Saying no to the government

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Saying no to the government

  1. 1. Saying no to the government<br />Christopher Soghoian<br />Indiana University<br />Presented at LSI Cloud Computing Seminar<br />
  2. 2. About me and my work<br />PhD Candidate at Indiana University<br />Privacy activist<br />Some of my previous work includes:<br />TSA / No Fly List activism<br />TACO Behavioral Advertising add-on for Firefox<br />Open letter to Google Re: SSL for Gmail<br />These opinions are my own.<br />
  3. 3. A problem for Internet companies<br />Consumers care about their privacy, and are particularly concerned about government access.<br />The government routinely compels Internet and telecom companies to disclose their customers’ data.<br />When the firms do disclose (as required by law), they are criticized, blamed and shamed by privacy activists.<br />
  4. 4. Saying “no” to the Feds is great PR<br />Qwest and the NSA (2001).<br />Gonzales v. Google (2006).<br />Kramerbooks and Kenneth Starr (1998).<br />Tattered Cover v. City of Thornton (Colo. 2002).<br />In re Application of U.S. (D. Col. 2010)<br />
  5. 5. Saying yes to the feds brings bad press<br />Jetblue sharing passenger data with DoD (2004).<br />AT&T and Verizon providing “sneak peeks” to the FBI (DOJ OIG report, 2010).<br />Yahoo and Chinese dissidents (2003).<br />What about the legal costs?<br />
  6. 6.
  7. 7. Companies can be compelled to violate their end user’s privacy<br />In re the U.S. for an Order Auth. the Roving Interception of Oral Commc’n, 349 F.3d 1132, 1134 (9th Cir. 2003).<br />
  8. 8. How can you protect your customer’s data from government access, yet still comply with the law?<br />
  9. 9. Companies have significant freedom<br />Technical Policies:<br />Minimal data retention<br />Transport encryption<br />Storage encryption<br />Don’t ever handle user’s encryption keys.<br />Legal policies:<br />No voluntary disclosure of data in emergencies.<br />Charge the government.<br />Theofel standard, no matter where the request comes from.<br />Publish stats on government requests.<br />
  10. 10. Data Retention<br />If you don’t log it, you can’t be compelled to disclose it.<br />Examples include Indymedia.us (2009).<br />The Tor anonymous browsing network.<br />Sprint Nextel (static IPs retained for 2 years) vs. T-Mobile & Cricket (no logging of IP info).<br />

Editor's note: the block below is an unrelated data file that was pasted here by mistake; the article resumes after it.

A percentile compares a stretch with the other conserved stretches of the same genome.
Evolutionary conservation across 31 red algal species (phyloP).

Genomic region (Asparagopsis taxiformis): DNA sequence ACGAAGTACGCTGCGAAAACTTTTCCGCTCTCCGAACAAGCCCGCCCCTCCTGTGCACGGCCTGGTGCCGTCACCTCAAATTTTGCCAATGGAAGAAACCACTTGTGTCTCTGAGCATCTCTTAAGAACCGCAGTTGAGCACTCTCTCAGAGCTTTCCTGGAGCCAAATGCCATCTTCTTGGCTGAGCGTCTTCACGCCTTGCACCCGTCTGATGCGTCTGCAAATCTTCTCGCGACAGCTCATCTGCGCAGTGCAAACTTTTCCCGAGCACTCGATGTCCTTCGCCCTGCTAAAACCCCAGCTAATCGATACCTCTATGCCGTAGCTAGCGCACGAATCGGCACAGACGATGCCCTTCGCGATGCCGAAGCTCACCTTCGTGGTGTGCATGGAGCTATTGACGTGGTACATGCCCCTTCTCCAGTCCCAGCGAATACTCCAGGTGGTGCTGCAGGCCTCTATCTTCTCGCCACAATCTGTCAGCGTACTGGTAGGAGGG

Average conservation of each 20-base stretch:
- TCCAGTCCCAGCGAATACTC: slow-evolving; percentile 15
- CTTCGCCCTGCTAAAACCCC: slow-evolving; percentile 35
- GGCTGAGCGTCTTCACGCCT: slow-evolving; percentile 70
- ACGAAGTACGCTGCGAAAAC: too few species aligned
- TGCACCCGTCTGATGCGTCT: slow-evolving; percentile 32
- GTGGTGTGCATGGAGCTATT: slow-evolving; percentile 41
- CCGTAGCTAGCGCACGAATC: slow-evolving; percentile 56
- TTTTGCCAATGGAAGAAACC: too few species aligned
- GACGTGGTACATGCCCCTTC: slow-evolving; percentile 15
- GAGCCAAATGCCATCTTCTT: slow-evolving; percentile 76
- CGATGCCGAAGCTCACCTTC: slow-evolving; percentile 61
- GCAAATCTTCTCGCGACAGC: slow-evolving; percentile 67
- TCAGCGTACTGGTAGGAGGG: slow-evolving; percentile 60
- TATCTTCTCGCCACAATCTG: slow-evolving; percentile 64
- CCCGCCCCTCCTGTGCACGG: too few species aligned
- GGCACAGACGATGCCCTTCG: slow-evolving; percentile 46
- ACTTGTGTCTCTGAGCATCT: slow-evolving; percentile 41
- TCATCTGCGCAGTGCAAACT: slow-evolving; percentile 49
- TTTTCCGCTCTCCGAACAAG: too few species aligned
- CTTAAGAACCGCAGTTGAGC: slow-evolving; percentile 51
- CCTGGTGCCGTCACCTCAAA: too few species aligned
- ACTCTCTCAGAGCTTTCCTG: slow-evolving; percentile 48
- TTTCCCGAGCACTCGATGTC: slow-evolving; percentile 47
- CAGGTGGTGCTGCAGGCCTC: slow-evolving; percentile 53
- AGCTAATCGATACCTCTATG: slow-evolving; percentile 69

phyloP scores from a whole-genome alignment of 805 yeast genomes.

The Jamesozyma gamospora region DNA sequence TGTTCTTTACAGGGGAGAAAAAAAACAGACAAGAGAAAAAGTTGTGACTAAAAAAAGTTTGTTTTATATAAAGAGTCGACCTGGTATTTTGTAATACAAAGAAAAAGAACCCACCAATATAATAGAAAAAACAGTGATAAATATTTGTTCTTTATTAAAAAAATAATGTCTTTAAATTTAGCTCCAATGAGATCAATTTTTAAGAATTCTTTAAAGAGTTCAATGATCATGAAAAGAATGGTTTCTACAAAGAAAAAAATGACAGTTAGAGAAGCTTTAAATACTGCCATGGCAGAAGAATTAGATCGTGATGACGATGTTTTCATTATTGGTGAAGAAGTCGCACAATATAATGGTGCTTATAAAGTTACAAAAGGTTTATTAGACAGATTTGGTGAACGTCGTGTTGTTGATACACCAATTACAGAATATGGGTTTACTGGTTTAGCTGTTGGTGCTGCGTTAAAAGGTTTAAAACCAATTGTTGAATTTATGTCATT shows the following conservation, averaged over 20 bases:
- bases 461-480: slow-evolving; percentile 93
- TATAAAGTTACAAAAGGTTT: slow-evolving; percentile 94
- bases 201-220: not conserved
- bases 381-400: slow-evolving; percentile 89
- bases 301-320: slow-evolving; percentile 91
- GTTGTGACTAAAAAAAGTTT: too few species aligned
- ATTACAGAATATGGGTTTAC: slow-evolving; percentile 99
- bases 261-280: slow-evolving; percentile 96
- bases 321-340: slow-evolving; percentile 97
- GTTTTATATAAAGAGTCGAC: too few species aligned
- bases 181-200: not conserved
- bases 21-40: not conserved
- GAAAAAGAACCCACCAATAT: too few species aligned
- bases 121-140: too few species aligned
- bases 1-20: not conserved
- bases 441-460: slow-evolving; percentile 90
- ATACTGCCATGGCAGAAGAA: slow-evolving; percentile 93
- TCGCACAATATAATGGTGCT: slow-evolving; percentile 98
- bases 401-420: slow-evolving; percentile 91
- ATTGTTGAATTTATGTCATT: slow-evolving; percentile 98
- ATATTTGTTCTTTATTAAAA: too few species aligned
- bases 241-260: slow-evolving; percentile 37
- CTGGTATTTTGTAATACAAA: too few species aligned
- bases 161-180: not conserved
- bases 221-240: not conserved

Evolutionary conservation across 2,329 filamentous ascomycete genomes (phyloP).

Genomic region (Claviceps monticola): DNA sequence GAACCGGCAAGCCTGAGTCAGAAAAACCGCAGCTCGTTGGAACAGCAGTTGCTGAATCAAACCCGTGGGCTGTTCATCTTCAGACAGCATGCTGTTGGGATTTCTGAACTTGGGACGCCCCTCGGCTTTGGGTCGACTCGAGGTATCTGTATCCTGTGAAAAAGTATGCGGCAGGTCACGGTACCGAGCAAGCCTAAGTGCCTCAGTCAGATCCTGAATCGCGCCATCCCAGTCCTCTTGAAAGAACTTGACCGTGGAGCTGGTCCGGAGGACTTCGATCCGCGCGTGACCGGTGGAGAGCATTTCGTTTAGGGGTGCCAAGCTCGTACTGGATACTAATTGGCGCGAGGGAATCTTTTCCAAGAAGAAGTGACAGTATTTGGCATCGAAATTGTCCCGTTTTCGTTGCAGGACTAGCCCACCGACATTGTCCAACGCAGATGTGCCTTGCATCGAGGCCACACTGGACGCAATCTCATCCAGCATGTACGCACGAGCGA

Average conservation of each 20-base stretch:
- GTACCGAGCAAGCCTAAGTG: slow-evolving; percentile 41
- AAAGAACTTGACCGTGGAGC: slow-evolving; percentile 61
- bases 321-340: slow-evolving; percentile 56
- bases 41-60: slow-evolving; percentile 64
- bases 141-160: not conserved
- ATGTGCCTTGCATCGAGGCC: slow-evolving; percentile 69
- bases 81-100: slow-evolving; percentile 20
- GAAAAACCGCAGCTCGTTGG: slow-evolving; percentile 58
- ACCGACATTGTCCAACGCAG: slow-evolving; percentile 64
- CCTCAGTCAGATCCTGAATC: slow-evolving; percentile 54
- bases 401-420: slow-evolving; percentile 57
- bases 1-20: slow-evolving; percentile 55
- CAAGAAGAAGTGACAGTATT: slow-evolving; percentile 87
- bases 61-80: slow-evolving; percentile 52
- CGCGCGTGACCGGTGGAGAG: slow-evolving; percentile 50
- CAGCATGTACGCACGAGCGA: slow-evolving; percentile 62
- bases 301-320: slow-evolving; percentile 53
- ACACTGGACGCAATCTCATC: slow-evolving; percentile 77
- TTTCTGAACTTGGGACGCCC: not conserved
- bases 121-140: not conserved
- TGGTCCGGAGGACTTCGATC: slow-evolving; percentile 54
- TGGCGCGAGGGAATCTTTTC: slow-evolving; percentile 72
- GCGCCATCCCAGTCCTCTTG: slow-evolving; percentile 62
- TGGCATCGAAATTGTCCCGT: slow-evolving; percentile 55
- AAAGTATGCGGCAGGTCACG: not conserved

11. 11. Swedish ISPs<br />An anti-piracy law enacted April 1, 2009, forcing ISPs to disclose identities of accused P2P infringers.<br />
  12. 12. Transport Encryption<br />Not all cloud computing providers provide the same degree of security.<br />You wouldn’t use a bank that doesn’t offer SSL – why do you trust a cloud based provider that doesn’t offer SSL (and enable it by default). <br />
  13. 13.
  14. 14. Storage Encryption<br />Several services now offer cloud based storage of user data, with an encryption key only known to the user.<br />If the government compels disclosure of data, they have nothing useful to deliver.<br />Do NOT handle the user’s encryption keys, even for a second or two.<br />
  15. 15. Pro-privacy ECPA positions<br />Yes, ECPA strictly regulates when the government can compel the disclosure of customer information.<br />However, companies can adopt extremely strong pro-privacy positions, and still comply with ECPA.<br />
  16. 16. Voluntary Disclosure and ECPA<br />18 USC 2702 regulates the voluntary disclosure of data to the government in emergencies.<br />There is no emergency obligation to disclose.<br />Rule 41 (d)(3)(A) states: “A magistrate judge may issue a warrant based on information communicated by telephone or other reliable electronic means.”<br />Companies can and should adopt a policy of “no valid legal process, no data.” <br />
  17. 17. Charge the government<br />18 USC 2706: permits you to charge the government reasonable costs for compliance with requests.<br />The problem with free: No reason not to ask.<br />Charging just $1 changes the equation.<br />
  18. 18. Don’t keep the money<br />“Selling” your users’ data to the government looks really bad.<br />Solution: Charge the government, and then donate the money to charity.<br />
  19. 19. Theofelv. Farey-Jones<br />DOJ’s position: Once an email has been opened, it can be obtained with a subpoena.<br />Ninth circuit disagrees.<br />Some ISPs have argued that since their HQ is in 9th circuit, Theofel applies no matter where the request comes from.<br />Others have simply argued that Theofel is the correct interpretation of the law.<br />DOJ isn’t happy – Good. Make them fight it out in court.<br />
  20. 20. Publish Stats!<br />
  21. 21. Further reading (my work)<br />An End to Privacy Theater: Exposing and Discouraging Corporate Disclosure of User Data to the Government, Forthcoming.<br />Caught in the Cloud: Privacy, Encryption, and Government Back Doors in the Web 2.0 Era,Journal on Telecommunications and High Technology Law, Vol. 8, No. 2, 2010.<br />More info and other work available at: http://www.dubfire.net<br />Email me: csoghoian@gmail.com<br />

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